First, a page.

Cooking together with others has proven strengthening to the bonds of friendship many times over. Some of my best friendships were forged over a sizzling range or hot oven. It’s a great way to spend time together and be productive all at once. And when I can cook with like-minded, seasonal-searching, risk-taking foodies all the better.
One recent instance of this occured in while visiting a friend in NY (not only a like-minded foodie, but a like-minded farmie as well). Coming to the end of the harvest season there are still lingering squashes, leeks, garlic bulbs, greenhouse herbs, beets, rutabagas, sweet potatoes, carrots, hearty kale and chard greens and an odd green onion or two. Pair this knowledge with a gal who had more of a CSA share than she could possibly put away herself – pounds of pastured ground beef, asian greens, mini delicata squashes – and a couple of free pie shells from the ‘seconds’ bin at the co-op where she works. Voila, you have an end-of-November-local-meal.
For the savory pie we used:
1lb. ground lamb
1lb. ground beef
4 mini delicata squash (no matter what part of the country you live in, it seems that this year was the year for undersized winter squash)
A few fresh herbs – parsley, dill, basil
2 spelt pie crusts
A few dried, sliced tomatoes for fun
The great thing about this pie is that you don’t have to have exact measurements to follow through. Simply brown the meats, bake the delicata til tender and mix all the ingredients (sans crust and tomatoes) then dollop and press into the pie shell (we lined the bottom of the shell with the tomatoes, and pressed a few on top for looks) and bake at 350 for about 25-30 minutes, til the pie shell is flaky and a bit browned.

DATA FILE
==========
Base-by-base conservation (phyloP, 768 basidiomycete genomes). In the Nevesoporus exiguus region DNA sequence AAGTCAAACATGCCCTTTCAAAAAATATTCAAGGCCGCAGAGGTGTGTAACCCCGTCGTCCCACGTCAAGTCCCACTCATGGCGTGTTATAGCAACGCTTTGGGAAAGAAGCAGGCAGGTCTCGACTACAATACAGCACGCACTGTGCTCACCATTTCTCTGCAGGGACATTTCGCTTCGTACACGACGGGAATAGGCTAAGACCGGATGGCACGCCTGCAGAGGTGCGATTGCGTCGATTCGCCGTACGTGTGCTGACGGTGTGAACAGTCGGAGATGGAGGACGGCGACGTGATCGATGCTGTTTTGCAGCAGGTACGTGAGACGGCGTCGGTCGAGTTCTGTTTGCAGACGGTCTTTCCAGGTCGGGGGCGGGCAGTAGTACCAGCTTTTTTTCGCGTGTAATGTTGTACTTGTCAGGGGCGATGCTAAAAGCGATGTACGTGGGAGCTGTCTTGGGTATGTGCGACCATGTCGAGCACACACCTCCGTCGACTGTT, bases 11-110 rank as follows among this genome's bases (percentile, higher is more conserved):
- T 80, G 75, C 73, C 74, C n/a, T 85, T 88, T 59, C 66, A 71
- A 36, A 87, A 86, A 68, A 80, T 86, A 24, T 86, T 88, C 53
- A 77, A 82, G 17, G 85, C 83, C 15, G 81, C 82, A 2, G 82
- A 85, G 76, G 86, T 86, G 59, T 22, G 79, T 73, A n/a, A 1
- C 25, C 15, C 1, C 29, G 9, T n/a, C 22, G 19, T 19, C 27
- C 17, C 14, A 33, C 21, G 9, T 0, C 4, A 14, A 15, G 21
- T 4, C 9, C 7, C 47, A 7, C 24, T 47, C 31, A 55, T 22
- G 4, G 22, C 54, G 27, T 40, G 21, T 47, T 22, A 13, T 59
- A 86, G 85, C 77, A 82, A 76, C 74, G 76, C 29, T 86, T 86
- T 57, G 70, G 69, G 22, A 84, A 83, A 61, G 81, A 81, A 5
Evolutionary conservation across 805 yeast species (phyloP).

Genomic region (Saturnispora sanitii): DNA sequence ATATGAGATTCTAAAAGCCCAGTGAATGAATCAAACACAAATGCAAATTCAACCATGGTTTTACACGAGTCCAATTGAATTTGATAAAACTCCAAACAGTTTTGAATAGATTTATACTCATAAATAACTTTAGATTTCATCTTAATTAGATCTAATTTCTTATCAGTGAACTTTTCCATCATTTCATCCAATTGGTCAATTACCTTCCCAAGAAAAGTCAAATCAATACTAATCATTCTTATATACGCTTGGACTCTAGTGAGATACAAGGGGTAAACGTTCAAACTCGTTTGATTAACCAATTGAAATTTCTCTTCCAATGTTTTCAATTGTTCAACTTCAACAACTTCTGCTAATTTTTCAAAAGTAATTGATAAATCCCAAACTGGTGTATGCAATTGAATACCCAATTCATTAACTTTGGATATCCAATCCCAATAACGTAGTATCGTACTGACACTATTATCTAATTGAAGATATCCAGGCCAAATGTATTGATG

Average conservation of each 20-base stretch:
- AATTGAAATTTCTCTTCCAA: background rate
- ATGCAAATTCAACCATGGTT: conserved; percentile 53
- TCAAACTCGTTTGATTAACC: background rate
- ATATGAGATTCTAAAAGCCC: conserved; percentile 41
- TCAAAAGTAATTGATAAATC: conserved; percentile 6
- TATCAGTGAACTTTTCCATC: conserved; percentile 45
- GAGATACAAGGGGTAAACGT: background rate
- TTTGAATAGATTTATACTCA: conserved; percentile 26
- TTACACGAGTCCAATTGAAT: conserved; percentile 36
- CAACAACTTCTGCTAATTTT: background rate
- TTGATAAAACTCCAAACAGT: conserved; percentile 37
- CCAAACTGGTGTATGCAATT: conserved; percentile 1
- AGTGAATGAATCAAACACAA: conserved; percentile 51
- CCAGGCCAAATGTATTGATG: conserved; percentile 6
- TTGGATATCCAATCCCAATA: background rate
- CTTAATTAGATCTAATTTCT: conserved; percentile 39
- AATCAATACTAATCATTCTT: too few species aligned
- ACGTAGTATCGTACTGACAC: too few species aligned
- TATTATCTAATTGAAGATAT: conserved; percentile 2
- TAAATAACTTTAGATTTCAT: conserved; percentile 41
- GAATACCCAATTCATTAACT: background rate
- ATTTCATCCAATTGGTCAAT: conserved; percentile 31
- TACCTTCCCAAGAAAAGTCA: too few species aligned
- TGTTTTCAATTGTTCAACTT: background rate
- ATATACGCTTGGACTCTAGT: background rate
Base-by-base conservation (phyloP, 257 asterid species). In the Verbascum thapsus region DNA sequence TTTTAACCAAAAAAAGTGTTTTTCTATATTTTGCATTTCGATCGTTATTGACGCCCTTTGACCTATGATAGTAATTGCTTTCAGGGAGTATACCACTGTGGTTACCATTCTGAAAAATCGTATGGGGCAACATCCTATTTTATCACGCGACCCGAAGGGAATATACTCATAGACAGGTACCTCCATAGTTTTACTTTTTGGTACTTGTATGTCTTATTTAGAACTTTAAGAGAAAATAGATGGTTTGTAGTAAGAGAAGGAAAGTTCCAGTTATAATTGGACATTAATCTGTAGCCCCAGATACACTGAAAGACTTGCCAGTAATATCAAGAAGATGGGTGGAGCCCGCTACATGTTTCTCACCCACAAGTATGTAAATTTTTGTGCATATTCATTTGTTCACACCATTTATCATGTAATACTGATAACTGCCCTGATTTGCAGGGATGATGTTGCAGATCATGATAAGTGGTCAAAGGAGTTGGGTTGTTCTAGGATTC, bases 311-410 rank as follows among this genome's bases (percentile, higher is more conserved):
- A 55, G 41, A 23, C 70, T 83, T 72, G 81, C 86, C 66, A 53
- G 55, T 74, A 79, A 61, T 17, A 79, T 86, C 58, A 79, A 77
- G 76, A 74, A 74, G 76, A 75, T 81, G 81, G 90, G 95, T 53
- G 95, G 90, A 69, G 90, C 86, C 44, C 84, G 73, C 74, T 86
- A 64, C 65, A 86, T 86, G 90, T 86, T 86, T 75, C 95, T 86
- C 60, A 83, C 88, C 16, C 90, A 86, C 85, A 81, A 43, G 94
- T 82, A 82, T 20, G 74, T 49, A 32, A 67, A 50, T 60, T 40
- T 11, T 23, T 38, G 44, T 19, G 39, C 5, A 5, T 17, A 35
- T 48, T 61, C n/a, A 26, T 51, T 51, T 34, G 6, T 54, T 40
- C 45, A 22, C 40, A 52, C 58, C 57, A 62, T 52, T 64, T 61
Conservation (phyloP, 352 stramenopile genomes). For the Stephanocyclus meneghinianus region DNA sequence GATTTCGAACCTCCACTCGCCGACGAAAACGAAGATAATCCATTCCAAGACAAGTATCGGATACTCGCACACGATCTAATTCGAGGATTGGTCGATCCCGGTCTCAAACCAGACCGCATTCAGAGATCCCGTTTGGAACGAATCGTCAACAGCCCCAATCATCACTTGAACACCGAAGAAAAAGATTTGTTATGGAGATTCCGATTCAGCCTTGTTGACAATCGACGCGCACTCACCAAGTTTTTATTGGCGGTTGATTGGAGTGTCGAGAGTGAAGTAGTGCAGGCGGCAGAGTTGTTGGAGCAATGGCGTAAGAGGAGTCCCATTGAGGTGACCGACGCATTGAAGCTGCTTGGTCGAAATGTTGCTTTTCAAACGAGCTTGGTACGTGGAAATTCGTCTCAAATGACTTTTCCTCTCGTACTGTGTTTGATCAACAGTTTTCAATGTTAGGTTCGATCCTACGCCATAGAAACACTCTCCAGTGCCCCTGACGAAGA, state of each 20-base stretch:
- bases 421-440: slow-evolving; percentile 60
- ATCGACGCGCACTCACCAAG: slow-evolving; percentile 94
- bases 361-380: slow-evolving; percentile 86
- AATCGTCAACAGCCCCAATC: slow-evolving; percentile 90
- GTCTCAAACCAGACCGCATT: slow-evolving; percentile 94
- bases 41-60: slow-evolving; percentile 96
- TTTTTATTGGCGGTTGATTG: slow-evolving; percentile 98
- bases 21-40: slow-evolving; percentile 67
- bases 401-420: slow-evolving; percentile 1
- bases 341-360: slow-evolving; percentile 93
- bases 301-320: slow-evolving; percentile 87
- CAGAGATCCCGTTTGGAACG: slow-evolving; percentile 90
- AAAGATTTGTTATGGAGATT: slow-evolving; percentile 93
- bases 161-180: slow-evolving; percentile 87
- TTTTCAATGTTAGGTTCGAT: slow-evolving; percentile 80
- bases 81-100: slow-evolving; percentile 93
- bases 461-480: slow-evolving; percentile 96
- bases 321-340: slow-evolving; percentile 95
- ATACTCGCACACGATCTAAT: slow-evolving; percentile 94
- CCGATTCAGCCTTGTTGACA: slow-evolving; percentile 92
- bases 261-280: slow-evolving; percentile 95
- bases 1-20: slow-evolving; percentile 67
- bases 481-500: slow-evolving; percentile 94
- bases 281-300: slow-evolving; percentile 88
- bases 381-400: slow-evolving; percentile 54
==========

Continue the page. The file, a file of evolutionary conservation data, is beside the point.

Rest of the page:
*Though the squash made this pie really creamy and it held together well, it would be just as easy to add an egg or 2, or some milk or cream to the mix if you’re so inclined.
Roasted root vegetables were the accompaniment to our main dish. Now I’ve used various root vegetables in my roasting pans and my favorites end up being: sweet potatoes, beets, carrots and turnips. I’ve also added potatoes, whole garlic cloves, rutabagas, radishes and parsnips. Except for the potatoes, all of the above need very little oil to get them through a round in the oven without sticking.
3 medium-sized rutabagas
1 large sweet potato
4 medium beets
salt and pepper
any dried herbs, my favorites being: savory, thyme, rosemary, oregano and sage
a bit of olive oil or a pat of melted butter
Wash and cube the veggies and toss in a bowl with the oil. Lay out in a single layer on a baking pan and sprinkle the seasonings and herbs over top (I’ve found that if you add the herbs to the mixing bowl that they stick together and concentrate in patches and don’t provide as uniform a taste for the whole batch). Bake this anywhere from 325-375 for 25-45 minutes, with a few stirs from time to time.
*If roasting potatoes you can soak them in cold water for about 15 minutes before mixing so that they won’t absorb as much of the oil. Also, more frequent stirring is a good idea – they really tend to start sticking to the pan towards the end.
To lighten our fare a bit we also included a fresh winter greens salad of finely chopped kale, chard and bok choy, some minced fresh garlic, a couple of diced green onions and some fresh herbs (basil, dill and parsley) and tossed in some chopped raisins and walnuts. A light spritz of apple cider vinegar and olive oil sealed the deal and we were in business.
The business, that is, of oohing and ahhing and further moanings of praise while patting ourselves on the back with our forks and claiming this to be “the best supper ever!” Yes friends, I testify that friendships are formed and solidified over such things as place settings, browned beef juices, garlic mincing skills, seasonal fare and savory pies.